a servlet mapping matching the request URL must exist:

<quote>
SRV.11.1 Use of URL Paths
[...]
1. The container will try to find an exact match of the path of the
request to the path of the servlet. A successful match selects the servlet.
2. The container will recursively try to match the longest path-prefix.
This is done by stepping down the path tree a directory at a time, using
the ’/’ character as a path separator. The longest match determines the
servlet selected.
(ad 2.: Previous versions of this specification made use of these
mapping tech- niques as a suggestion rather than a requirement, allowing
servlet con- tainers to each have their different schemes for mapping
client requests to servlets.)
3. If the last segment in the URL path contains an extension (e.g.
.jsp), the servlet container will try to match a servlet that handles
requests for the extension. An extension is defined as the part of the
last segment after the last ’.’ character.
4. If neither of the previous three rules result in a servlet match, the
container will attempt to serve content appropriate for the resource
requested. If a "default" servlet is defined for the application, it
will be used.
</quote>

Point 4 is crucial. As to my opinion, it doesn't state clearly if a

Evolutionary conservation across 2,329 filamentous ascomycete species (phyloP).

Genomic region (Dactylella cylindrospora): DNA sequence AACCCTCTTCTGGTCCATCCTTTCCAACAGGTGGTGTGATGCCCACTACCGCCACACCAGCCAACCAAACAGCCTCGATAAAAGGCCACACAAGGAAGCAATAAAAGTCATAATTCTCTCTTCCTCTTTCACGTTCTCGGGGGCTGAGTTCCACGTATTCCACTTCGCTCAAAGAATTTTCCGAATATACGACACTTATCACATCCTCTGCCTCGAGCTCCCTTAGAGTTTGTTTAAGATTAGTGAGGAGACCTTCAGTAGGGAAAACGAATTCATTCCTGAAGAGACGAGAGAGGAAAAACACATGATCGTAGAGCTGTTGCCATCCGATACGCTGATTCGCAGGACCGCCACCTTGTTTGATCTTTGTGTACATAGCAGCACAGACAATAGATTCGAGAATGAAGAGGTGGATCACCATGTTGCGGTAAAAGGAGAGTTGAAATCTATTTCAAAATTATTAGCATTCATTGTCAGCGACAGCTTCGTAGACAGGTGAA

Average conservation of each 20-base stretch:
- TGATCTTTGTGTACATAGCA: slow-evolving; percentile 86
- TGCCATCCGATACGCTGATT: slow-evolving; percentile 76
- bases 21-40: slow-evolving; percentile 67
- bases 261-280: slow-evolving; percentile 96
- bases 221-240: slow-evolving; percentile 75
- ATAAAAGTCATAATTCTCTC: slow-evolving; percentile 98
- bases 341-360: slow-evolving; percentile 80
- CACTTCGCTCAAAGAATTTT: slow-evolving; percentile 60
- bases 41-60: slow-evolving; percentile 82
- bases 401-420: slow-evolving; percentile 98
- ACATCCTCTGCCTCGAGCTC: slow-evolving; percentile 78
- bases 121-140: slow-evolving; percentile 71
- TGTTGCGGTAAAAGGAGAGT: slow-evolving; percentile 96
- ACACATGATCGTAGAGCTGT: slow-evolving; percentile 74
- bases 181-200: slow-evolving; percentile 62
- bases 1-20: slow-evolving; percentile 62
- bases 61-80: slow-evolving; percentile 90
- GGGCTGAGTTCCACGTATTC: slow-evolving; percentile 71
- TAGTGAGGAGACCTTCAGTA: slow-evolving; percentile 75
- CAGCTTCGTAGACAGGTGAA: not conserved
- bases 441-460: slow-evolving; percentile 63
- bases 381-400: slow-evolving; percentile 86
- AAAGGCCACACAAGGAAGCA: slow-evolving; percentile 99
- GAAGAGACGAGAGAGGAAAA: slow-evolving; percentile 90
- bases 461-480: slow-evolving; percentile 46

default mapping must exist or not, which leaves it IMO up to the container.

That said, most frameworks use dispatcher servlets, and WebWork / Struts
2 once did as well.

The rationale behind switching to the Filter architecture was to deal
better with integrating technologies such a Sitemesh or Portlet, which
both profit from splitting the dispatching in more than one phase. This
could only be accomplished by using filters rather than servlets. Since
then, e.g. all major problems with sitemes integration magically
disappeared.

So my point of view is that there is nothing wrong with using filters
for dispatching. If the container interprets the servlet spec in an
opposite way, a dummy default servlet mapping should do the trick.

Nevertheless I'm happy to hear about points I might have missed or
misinterpreted.

- René

Am 8/13/12 16:01 , schrieb Paul Benedict:
> I'll take back what I said and reserve opinion until further research.
> I'll be interested in what you all find. For the record, the Spring
> Framework has its front-controllers as servlets.
> 
> http://static.springsource.org/spring/docs/3.1.x/javadoc-api/org/springframework/web/servlet/package-summary.html

> 
> Paul
> 
> On Mon, Aug 13, 2012 at 8:53 AM,  <umeshawasthi@gmail.com> wrote:
>> Yes this was one of the point I was thinking
>> Same question was today asked on SO and this lead me to reaseach as what advantages